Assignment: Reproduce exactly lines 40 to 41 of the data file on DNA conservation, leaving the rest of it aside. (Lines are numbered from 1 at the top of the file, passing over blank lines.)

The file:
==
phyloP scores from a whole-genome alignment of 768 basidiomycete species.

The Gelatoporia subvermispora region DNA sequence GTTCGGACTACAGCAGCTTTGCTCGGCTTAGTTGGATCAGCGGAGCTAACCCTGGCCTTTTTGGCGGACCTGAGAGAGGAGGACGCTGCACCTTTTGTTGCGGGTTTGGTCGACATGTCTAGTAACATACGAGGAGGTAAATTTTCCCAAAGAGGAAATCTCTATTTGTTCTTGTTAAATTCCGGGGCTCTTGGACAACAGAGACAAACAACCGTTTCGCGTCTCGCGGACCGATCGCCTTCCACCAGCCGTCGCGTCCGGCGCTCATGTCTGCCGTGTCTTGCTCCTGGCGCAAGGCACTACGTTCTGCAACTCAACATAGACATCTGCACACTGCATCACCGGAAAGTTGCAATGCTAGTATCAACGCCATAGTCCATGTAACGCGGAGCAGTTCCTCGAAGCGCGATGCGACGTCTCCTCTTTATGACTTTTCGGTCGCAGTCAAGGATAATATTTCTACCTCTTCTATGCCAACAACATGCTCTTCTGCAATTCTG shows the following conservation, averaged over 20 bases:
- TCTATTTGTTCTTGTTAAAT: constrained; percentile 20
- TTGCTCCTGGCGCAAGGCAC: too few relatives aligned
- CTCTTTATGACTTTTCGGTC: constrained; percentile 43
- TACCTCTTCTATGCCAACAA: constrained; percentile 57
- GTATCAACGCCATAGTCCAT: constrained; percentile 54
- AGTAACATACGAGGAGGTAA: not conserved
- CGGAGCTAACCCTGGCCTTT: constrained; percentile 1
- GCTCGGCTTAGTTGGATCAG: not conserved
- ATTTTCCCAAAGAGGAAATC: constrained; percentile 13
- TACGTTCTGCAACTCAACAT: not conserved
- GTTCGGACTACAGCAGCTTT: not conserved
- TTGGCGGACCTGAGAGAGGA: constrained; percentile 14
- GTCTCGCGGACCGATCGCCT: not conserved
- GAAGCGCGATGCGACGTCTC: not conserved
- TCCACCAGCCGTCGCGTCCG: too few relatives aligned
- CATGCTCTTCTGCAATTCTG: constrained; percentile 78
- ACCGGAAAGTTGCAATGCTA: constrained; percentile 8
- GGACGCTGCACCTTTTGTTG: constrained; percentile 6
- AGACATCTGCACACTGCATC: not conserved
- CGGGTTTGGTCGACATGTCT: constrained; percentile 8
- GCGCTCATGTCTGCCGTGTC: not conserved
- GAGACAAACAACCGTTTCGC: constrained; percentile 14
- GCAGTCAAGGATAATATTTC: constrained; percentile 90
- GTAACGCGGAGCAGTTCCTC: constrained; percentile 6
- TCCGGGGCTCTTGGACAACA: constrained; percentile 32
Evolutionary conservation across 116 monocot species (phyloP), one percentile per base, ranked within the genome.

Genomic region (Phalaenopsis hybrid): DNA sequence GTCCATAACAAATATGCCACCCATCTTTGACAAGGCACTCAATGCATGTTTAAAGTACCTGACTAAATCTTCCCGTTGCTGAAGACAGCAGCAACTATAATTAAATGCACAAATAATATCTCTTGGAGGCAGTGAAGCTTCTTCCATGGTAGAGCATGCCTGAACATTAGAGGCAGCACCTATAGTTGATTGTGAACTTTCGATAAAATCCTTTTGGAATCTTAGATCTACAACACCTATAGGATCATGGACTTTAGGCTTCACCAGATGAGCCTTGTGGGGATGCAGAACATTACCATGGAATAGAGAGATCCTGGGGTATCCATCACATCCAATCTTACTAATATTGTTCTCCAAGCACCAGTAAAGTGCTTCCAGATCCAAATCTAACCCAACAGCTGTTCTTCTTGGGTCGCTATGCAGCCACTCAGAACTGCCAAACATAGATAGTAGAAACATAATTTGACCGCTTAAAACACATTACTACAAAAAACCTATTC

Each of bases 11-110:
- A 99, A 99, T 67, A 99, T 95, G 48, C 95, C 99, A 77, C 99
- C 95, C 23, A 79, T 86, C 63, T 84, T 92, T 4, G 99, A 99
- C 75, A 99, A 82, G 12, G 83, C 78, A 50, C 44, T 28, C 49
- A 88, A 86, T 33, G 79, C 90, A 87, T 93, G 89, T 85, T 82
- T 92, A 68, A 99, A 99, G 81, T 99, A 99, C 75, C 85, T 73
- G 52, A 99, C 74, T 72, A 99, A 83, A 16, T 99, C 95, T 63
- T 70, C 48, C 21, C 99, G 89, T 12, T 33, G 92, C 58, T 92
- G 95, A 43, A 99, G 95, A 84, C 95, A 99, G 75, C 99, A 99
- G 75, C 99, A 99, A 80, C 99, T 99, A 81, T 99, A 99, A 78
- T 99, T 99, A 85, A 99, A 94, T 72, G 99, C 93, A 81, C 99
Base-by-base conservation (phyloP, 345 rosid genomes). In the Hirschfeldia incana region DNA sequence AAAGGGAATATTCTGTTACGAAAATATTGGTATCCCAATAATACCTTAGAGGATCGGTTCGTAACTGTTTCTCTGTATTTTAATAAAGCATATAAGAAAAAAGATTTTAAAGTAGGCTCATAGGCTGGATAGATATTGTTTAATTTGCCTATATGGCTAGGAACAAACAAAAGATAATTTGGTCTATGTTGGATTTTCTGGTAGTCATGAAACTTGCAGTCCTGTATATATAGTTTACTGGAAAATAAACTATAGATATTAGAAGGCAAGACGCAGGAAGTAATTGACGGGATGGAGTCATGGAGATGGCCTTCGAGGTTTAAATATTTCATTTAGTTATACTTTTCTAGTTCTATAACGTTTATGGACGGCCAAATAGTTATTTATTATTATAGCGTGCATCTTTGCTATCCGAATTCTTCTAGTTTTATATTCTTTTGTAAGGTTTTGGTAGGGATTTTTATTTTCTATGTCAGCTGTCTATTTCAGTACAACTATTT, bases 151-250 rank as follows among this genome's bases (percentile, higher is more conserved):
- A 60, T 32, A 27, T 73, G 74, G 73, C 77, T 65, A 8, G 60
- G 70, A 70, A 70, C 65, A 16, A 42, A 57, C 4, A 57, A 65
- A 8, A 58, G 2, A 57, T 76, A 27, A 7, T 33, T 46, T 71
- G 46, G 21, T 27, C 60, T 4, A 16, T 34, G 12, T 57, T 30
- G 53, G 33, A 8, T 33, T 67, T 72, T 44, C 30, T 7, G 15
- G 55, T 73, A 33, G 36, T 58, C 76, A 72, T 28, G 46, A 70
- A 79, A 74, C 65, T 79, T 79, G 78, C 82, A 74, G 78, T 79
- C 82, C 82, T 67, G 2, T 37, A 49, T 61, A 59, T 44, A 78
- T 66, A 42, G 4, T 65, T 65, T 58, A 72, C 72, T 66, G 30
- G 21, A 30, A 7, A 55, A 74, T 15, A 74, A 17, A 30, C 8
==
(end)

- T 99, T 99, A 85, A 99, A 94, T 72, G 99, C 93, A 81, C 99
Base-by-base conservation (phyloP, 345 rosid genomes). In the Hirschfeldia incana region DNA sequence AAAGGGAATATTCTGTTACGAAAATATTGGTATCCCAATAATACCTTAGAGGATCGGTTCGTAACTGTTTCTCTGTATTTTAATAAAGCATATAAGAAAAAAGATTTTAAAGTAGGCTCATAGGCTGGATAGATATTGTTTAATTTGCCTATATGGCTAGGAACAAACAAAAGATAATTTGGTCTATGTTGGATTTTCTGGTAGTCATGAAACTTGCAGTCCTGTATATATAGTTTACTGGAAAATAAACTATAGATATTAGAAGGCAAGACGCAGGAAGTAATTGACGGGATGGAGTCATGGAGATGGCCTTCGAGGTTTAAATATTTCATTTAGTTATACTTTTCTAGTTCTATAACGTTTATGGACGGCCAAATAGTTATTTATTATTATAGCGTGCATCTTTGCTATCCGAATTCTTCTAGTTTTATATTCTTTTGTAAGGTTTTGGTAGGGATTTTTATTTTCTATGTCAGCTGTCTATTTCAGTACAACTATTT, bases 151-250 rank as follows among this genome's bases (percentile, higher is more conserved):